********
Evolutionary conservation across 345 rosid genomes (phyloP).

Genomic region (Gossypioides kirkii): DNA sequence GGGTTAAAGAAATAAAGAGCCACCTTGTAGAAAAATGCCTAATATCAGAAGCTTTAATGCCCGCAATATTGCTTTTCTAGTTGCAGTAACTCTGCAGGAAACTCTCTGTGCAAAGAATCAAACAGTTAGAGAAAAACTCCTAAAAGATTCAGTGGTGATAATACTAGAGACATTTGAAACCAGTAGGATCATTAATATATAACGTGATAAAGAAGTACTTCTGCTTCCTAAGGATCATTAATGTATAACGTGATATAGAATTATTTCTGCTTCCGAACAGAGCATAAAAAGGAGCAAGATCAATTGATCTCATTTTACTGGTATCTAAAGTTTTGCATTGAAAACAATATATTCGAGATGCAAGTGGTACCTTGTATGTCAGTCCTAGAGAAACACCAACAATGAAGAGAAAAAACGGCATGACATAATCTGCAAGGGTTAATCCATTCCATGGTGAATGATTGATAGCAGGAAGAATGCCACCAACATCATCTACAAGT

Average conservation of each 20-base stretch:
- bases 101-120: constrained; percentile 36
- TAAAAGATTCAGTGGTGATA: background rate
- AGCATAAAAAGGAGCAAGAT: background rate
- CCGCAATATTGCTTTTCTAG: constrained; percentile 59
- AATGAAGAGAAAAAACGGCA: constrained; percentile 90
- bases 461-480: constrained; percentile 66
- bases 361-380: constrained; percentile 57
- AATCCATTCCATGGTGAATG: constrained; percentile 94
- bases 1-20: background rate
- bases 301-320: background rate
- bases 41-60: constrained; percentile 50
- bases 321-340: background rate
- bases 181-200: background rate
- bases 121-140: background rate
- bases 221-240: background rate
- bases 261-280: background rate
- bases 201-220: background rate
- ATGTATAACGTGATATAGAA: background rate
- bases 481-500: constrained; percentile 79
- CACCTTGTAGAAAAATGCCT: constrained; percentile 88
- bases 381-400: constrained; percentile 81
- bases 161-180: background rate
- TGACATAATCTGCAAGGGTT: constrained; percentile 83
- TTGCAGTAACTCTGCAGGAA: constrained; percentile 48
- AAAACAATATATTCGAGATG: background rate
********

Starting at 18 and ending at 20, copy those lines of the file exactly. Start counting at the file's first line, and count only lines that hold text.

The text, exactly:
- bases 221-240: background rate
- bases 261-280: background rate
- bases 201-220: background rate